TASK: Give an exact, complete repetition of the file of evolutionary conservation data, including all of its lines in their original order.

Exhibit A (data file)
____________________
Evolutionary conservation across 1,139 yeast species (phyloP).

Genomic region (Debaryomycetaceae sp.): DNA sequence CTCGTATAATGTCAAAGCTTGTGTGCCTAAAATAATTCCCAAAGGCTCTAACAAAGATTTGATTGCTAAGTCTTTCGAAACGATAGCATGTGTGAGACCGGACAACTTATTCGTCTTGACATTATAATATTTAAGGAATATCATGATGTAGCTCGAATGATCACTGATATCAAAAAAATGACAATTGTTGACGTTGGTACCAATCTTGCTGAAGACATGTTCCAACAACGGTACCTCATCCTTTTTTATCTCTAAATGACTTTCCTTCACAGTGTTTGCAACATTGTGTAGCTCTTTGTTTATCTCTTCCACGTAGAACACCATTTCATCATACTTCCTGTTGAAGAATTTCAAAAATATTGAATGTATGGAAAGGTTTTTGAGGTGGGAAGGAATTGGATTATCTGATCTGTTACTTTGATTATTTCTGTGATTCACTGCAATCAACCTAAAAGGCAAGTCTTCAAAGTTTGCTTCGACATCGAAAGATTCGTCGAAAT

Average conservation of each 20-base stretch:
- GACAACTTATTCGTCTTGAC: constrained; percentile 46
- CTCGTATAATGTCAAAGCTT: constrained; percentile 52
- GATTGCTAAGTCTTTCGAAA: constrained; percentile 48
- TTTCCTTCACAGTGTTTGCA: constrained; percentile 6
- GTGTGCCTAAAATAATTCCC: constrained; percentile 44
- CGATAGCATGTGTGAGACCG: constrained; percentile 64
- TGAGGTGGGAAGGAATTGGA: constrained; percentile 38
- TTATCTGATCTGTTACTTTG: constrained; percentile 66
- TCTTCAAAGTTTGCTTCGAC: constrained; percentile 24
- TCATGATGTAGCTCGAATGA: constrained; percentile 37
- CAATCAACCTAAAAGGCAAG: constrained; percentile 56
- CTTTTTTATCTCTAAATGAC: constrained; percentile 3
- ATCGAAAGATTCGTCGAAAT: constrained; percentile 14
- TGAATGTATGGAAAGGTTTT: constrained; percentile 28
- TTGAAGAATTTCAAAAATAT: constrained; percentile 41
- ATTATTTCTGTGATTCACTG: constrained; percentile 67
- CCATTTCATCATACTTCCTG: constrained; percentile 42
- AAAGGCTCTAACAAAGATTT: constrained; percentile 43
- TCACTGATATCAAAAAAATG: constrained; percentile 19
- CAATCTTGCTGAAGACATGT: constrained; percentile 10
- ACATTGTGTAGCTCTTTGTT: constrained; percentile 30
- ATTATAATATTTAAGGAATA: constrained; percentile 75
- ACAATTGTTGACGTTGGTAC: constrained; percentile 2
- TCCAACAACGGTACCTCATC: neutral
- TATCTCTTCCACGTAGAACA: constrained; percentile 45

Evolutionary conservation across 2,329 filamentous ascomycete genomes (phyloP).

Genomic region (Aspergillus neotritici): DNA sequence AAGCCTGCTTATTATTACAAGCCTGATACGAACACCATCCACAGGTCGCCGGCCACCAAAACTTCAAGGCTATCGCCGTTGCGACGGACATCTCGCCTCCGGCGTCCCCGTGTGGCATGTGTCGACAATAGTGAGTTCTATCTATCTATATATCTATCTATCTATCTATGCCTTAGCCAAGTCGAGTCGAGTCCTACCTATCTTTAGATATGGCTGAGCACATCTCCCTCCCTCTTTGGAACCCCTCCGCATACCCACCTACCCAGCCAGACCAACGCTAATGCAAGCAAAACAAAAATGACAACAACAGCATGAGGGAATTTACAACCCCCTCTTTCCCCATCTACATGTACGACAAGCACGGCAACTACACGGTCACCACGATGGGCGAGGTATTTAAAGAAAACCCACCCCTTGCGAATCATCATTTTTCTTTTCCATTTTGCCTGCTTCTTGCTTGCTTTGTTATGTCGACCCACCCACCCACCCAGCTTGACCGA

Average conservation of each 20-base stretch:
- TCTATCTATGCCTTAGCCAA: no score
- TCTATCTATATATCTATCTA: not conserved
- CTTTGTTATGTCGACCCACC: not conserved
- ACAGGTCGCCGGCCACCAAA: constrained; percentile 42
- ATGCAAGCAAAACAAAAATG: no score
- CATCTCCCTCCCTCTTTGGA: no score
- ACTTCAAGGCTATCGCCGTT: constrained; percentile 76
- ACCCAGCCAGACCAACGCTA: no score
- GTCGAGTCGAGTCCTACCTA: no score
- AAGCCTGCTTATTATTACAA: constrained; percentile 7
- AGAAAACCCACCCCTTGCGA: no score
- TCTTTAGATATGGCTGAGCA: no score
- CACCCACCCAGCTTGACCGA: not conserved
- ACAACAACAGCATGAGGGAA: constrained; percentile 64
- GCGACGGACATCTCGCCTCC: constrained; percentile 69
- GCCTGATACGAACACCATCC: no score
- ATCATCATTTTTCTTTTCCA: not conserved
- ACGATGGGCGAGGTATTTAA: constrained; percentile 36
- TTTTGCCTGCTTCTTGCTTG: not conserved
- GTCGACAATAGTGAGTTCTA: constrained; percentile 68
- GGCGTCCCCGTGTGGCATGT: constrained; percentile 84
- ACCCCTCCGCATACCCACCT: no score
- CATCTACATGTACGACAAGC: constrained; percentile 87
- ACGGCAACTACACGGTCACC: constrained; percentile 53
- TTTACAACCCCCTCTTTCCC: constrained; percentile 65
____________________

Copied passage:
Evolutionary conservation across 1,139 yeast species (phyloP).

Genomic region (Debaryomycetaceae sp.): DNA sequence CTCGTATAATGTCAAAGCTTGTGTGCCTAAAATAATTCCCAAAGGCTCTAACAAAGATTTGATTGCTAAGTCTTTCGAAACGATAGCATGTGTGAGACCGGACAACTTATTCGTCTTGACATTATAATATTTAAGGAATATCATGATGTAGCTCGAATGATCACTGATATCAAAAAAATGACAATTGTTGACGTTGGTACCAATCTTGCTGAAGACATGTTCCAACAACGGTACCTCATCCTTTTTTATCTCTAAATGACTTTCCTTCACAGTGTTTGCAACATTGTGTAGCTCTTTGTTTATCTCTTCCACGTAGAACACCATTTCATCATACTTCCTGTTGAAGAATTTCAAAAATATTGAATGTATGGAAAGGTTTTTGAGGTGGGAAGGAATTGGATTATCTGATCTGTTACTTTGATTATTTCTGTGATTCACTGCAATCAACCTAAAAGGCAAGTCTTCAAAGTTTGCTTCGACATCGAAAGATTCGTCGAAAT

Average conservation of each 20-base stretch:
- GACAACTTATTCGTCTTGAC: constrained; percentile 46
- CTCGTATAATGTCAAAGCTT: constrained; percentile 52
- GATTGCTAAGTCTTTCGAAA: constrained; percentile 48
- TTTCCTTCACAGTGTTTGCA: constrained; percentile 6
- GTGTGCCTAAAATAATTCCC: constrained; percentile 44
- CGATAGCATGTGTGAGACCG: constrained; percentile 64
- TGAGGTGGGAAGGAATTGGA: constrained; percentile 38
- TTATCTGATCTGTTACTTTG: constrained; percentile 66
- TCTTCAAAGTTTGCTTCGAC: constrained; percentile 24
- TCATGATGTAGCTCGAATGA: constrained; percentile 37
- CAATCAACCTAAAAGGCAAG: constrained; percentile 56
- CTTTTTTATCTCTAAATGAC: constrained; percentile 3
- ATCGAAAGATTCGTCGAAAT: constrained; percentile 14
- TGAATGTATGGAAAGGTTTT: constrained; percentile 28
- TTGAAGAATTTCAAAAATAT: constrained; percentile 41
- ATTATTTCTGTGATTCACTG: constrained; percentile 67
- CCATTTCATCATACTTCCTG: constrained; percentile 42
- AAAGGCTCTAACAAAGATTT: constrained; percentile 43
- TCACTGATATCAAAAAAATG: constrained; percentile 19
- CAATCTTGCTGAAGACATGT: constrained; percentile 10
- ACATTGTGTAGCTCTTTGTT: constrained; percentile 30
- ATTATAATATTTAAGGAATA: constrained; percentile 75
- ACAATTGTTGACGTTGGTAC: constrained; percentile 2
- TCCAACAACGGTACCTCATC: neutral
- TATCTCTTCCACGTAGAACA: constrained; percentile 45

Evolutionary conservation across 2,329 filamentous ascomycete genomes (phyloP).

Genomic region (Aspergillus neotritici): DNA sequence AAGCCTGCTTATTATTACAAGCCTGATACGAACACCATCCACAGGTCGCCGGCCACCAAAACTTCAAGGCTATCGCCGTTGCGACGGACATCTCGCCTCCGGCGTCCCCGTGTGGCATGTGTCGACAATAGTGAGTTCTATCTATCTATATATCTATCTATCTATCTATGCCTTAGCCAAGTCGAGTCGAGTCCTACCTATCTTTAGATATGGCTGAGCACATCTCCCTCCCTCTTTGGAACCCCTCCGCATACCCACCTACCCAGCCAGACCAACGCTAATGCAAGCAAAACAAAAATGACAACAACAGCATGAGGGAATTTACAACCCCCTCTTTCCCCATCTACATGTACGACAAGCACGGCAACTACACGGTCACCACGATGGGCGAGGTATTTAAAGAAAACCCACCCCTTGCGAATCATCATTTTTCTTTTCCATTTTGCCTGCTTCTTGCTTGCTTTGTTATGTCGACCCACCCACCCACCCAGCTTGACCGA

Average conservation of each 20-base stretch:
- TCTATCTATGCCTTAGCCAA: no score
- TCTATCTATATATCTATCTA: not conserved
- CTTTGTTATGTCGACCCACC: not conserved
- ACAGGTCGCCGGCCACCAAA: constrained; percentile 42
- ATGCAAGCAAAACAAAAATG: no score
- CATCTCCCTCCCTCTTTGGA: no score
- ACTTCAAGGCTATCGCCGTT: constrained; percentile 76
- ACCCAGCCAGACCAACGCTA: no score
- GTCGAGTCGAGTCCTACCTA: no score
- AAGCCTGCTTATTATTACAA: constrained; percentile 7
- AGAAAACCCACCCCTTGCGA: no score
- TCTTTAGATATGGCTGAGCA: no score
- CACCCACCCAGCTTGACCGA: not conserved
- ACAACAACAGCATGAGGGAA: constrained; percentile 64
- GCGACGGACATCTCGCCTCC: constrained; percentile 69
- GCCTGATACGAACACCATCC: no score
- ATCATCATTTTTCTTTTCCA: not conserved
- ACGATGGGCGAGGTATTTAA: constrained; percentile 36
- TTTTGCCTGCTTCTTGCTTG: not conserved
- GTCGACAATAGTGAGTTCTA: constrained; percentile 68
- GGCGTCCCCGTGTGGCATGT: constrained; percentile 84
- ACCCCTCCGCATACCCACCT: no score
- CATCTACATGTACGACAAGC: constrained; percentile 87
- ACGGCAACTACACGGTCACC: constrained; percentile 53
- TTTACAACCCCCTCTTTCCC: constrained; percentile 65